Doctoral students compete in Birkbeck’s first Three Minute Thesis competition
The winner and recipient of a £500 prize was John Siblon from the Department of History, Classics and Archaeology, whose research focuses on war memory and representations of black colonial servicemen in the aftermath of the First World War.
Birkbeck’s first ‘Three Minute Thesis’ competition was recently held at the School of Arts, celebrating the exciting research conducted by PhD students at the College.
Students were challenged to present their scholarly research to a non-specialist audience in just three minutes. Students from a range of different disciplines took part showcasing their presentation skills for an enjoyable and interesting evening.
The winner and recipient of a £500 prize was John Siblon from the Department of History, whose research focuses on war memory and representations of black colonial servicemen in the aftermath of the First World War.
He said: “I felt honoured to take part in the competition among some of the best minds at Birkbeck who were bursting to reveal their theses to the audience. It was also nerve-wracking until the competition started.
“There's no denying that it was hard to condense all my research into such a short time frame and I had to draft and redraft my notes and rehearse the script to ensure I could fit the main points of my thesis into the three-minute slot. The competition was incredibly useful as it focused my mind on why I undertook the thesis in the first place and what use my findings could be used for.
“I was surprised to win so I spent a lot of time grinning immediately afterwards! I felt that I had given an audience to my findings which was satisfying. Thank you, Birkbeck!”
The runner up was Dorota Gaskins from the Department of Applied Linguistics and Communication, who spoke about her research into dual-language acquisition of Polish and English. She said: “I’d always thought it would be fun to take part in this competition but never quite found time to do it while I was writing up my PhD. Once finished, I found it exhilarating to throw myself into writing once again! Rehearsing was daunting as my presentation always overran by a few seconds. I think we were all quite nervous on the day, but it was amazing to see the amount of effort everyone had put into their speeches.”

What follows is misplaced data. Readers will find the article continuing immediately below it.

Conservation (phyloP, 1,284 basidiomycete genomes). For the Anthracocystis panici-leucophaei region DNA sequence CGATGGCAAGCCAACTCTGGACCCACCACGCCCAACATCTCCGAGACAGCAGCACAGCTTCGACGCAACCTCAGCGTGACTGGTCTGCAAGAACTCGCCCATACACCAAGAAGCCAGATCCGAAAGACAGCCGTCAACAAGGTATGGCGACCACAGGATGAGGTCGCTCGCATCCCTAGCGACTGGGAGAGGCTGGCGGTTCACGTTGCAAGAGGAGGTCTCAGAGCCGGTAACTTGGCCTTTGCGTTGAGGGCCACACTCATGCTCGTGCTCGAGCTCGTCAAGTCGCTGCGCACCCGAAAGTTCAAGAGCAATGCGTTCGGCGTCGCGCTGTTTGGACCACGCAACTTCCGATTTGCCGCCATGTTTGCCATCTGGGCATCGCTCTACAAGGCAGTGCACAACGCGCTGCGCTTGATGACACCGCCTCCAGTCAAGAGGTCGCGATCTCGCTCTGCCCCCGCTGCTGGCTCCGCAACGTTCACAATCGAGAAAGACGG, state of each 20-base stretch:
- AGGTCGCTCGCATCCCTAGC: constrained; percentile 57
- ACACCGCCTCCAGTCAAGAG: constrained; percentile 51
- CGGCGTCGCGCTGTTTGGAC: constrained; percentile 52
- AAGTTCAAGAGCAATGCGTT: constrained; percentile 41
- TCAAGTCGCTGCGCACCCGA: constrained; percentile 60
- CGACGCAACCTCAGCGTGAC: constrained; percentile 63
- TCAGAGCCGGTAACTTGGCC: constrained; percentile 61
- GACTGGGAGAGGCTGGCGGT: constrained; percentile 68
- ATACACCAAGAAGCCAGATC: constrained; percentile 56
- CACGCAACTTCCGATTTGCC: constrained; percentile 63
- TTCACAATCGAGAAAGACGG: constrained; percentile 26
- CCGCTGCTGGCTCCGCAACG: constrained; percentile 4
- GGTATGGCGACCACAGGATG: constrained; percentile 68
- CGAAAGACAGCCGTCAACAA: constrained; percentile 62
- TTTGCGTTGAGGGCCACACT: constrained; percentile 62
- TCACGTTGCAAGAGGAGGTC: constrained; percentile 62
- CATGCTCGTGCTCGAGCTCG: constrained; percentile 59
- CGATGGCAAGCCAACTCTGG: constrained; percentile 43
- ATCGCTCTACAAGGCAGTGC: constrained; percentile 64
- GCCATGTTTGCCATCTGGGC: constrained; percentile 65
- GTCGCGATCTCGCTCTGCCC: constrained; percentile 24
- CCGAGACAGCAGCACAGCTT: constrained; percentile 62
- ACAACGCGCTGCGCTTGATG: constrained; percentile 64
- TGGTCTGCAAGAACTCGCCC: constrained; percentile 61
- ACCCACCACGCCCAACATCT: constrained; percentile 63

The audience also had the chance to have their say and choose a people’s choice winner to receive a special prize – a Birkbeck owl toy and £30 in book vouchers. This went to Cynthia Umezulike from the School of Law, whose research looks towards a rights-based approach to the involuntary feeding of anorexic bodies, exploring the ethical and legal consequences of treating those with anorexia against their will.
She said: “The three-minute thesis competition provided me with a unique and rewarding experience to further independently develop and enhance my thought process and critical thinking skills. I, therefore, embraced a newfound level of clarity in overcoming some obstacles I previously faced in areas of communication, precise writing and presentation.
“I am delighted to be the people’s choice winner because this shows that I was able to convey my research in a clear and logical sequence to a non-specialist audience.”
The competition was judged by a panel of Birkbeck academics: Professor Julian Swann (Pro-Vice Master for Research), Professor Miriam Zukas (School of Social Sciences, History and Philosophy), Professor Nicholas Keep (Dean of the School of Science) and Dr Luisa Calè (Assistant Dean of Postgraduate Research Programmes, School of Arts).